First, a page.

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Talk: Contemporary Painting: A Horror Story

Murray Art Museum Albury Registrar and Painting Expert Emily Mulvihill smiles and looks into the camera. She is wearing a black and white distorted grid seamless patterned top.

Join us for an illustrated talk that tackles our current contemporary painting exhibition Zombie Eaters. Together with the Museum’s Registrar and painting expert Emily Mulvihill, we will dip into the horror and depravity that is the Zombie Formalism movement. Explore the full breath of the movement from the art world flippers and financial enablers to Instagram influencers and ‘COINs’. Terrifying.

Our painting journey will take a redemptive turn to explore the work by artists who restore our faith in the medium – those who work with integrity, skill and a genuine grappling with one of the most enduring artistic methods throughout history. During our explorations, we will ask the question, ‘What defines a good painting?’

Participants will gain an understanding of the curatorial rationale behind Zombie Eaters, an introduction to contemporary Australian painting, and also why the show does not contain any actual zombies.

What to expect: This will be a seated talk in Paul Ramsay Galleries. Our presenter will move through a collection of slides to offer a visual exploration of contemporary painting.



Emily Mulvihill, Registrar, Murray Art Museum Albury

Emily is a conservator, artist, and museum professional with a passion for both the technical and creative elements of art making. As a conservator with a speciality in painting, Emily has absorbed an encyclopaedic knowledge of materials across disciplines, having worked in conservation teams both in Australia and internationally. Emily worked most recently at the Museum of Modern Art (MoMA) in New York – where she was entrusted with maintaining some of the most valuable works of their collection including those of Claude Monet, Andy Warhol and Umberto Boccioni.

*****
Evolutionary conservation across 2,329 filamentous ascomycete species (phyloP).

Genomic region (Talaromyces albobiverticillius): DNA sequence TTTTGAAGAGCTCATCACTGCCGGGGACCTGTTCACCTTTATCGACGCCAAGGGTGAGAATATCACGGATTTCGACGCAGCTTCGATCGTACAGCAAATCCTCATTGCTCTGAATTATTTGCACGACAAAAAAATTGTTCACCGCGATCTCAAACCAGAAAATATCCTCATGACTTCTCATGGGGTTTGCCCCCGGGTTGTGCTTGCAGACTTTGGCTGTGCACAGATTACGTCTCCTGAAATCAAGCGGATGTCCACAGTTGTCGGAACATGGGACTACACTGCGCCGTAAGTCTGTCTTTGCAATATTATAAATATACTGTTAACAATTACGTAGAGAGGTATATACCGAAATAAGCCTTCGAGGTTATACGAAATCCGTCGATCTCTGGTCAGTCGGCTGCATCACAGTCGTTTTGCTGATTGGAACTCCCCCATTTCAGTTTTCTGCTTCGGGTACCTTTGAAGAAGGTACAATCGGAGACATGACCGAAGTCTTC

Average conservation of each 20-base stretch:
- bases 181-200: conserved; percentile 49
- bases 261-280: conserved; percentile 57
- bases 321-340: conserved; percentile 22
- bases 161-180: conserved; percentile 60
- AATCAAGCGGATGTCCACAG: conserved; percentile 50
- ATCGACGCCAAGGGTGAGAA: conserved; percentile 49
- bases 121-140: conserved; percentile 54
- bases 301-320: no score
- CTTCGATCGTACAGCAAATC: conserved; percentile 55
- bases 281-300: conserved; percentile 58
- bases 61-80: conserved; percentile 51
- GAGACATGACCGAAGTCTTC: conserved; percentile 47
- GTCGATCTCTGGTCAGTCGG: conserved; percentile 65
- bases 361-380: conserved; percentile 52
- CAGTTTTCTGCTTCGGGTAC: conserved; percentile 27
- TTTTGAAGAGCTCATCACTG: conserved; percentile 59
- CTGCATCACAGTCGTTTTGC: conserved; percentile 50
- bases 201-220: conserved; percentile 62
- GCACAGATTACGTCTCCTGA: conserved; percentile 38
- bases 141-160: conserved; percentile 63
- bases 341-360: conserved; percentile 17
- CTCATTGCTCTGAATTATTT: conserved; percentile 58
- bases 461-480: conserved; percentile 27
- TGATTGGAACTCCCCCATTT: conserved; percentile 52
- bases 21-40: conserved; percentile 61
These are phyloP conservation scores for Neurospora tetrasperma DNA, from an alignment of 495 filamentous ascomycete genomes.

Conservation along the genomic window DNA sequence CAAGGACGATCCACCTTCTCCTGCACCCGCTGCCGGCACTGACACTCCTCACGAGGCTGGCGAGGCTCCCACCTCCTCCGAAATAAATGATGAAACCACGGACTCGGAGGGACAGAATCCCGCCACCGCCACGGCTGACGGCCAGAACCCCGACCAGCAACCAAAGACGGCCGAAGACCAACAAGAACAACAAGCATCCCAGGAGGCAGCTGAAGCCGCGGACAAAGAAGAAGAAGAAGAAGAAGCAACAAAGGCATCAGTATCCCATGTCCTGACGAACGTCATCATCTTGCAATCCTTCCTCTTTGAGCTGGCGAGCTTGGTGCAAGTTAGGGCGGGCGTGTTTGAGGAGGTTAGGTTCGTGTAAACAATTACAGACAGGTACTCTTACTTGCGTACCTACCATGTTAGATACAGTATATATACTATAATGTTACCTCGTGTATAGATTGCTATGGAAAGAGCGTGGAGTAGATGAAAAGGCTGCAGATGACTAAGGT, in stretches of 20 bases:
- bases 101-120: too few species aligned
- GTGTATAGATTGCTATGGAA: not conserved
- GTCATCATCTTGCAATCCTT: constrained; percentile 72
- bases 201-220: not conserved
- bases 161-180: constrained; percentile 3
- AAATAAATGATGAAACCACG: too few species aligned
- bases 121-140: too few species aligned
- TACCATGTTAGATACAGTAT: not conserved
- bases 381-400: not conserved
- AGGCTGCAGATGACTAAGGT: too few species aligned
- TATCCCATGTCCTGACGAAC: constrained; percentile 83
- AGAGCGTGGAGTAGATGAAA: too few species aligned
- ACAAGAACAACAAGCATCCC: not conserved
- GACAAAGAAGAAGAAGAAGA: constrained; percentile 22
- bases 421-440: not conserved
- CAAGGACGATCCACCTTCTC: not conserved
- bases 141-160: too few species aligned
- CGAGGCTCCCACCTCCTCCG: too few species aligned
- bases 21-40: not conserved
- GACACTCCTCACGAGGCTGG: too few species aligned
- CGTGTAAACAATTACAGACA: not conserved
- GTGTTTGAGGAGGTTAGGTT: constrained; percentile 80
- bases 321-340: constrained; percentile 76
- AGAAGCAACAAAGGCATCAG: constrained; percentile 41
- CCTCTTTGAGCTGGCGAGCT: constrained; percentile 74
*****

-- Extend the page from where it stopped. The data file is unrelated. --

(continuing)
Alongside her career as a conservator, Emily maintains her own strong artistic practice with ceramics and textiles. She is a prolific maker, and from her own design studio produces experimental ceramic vessels for commercial sale, as well as operating a textile label that produces natural botanical dyed clothing pieces.

Emily has a Bachelor of Fine Arts from the National Art School and a Masters in Cultural Materials Conservation from Melbourne University. Emily is now located in Albury-Wodonga, after accepting a permanent position in the curatorial team at MAMA.

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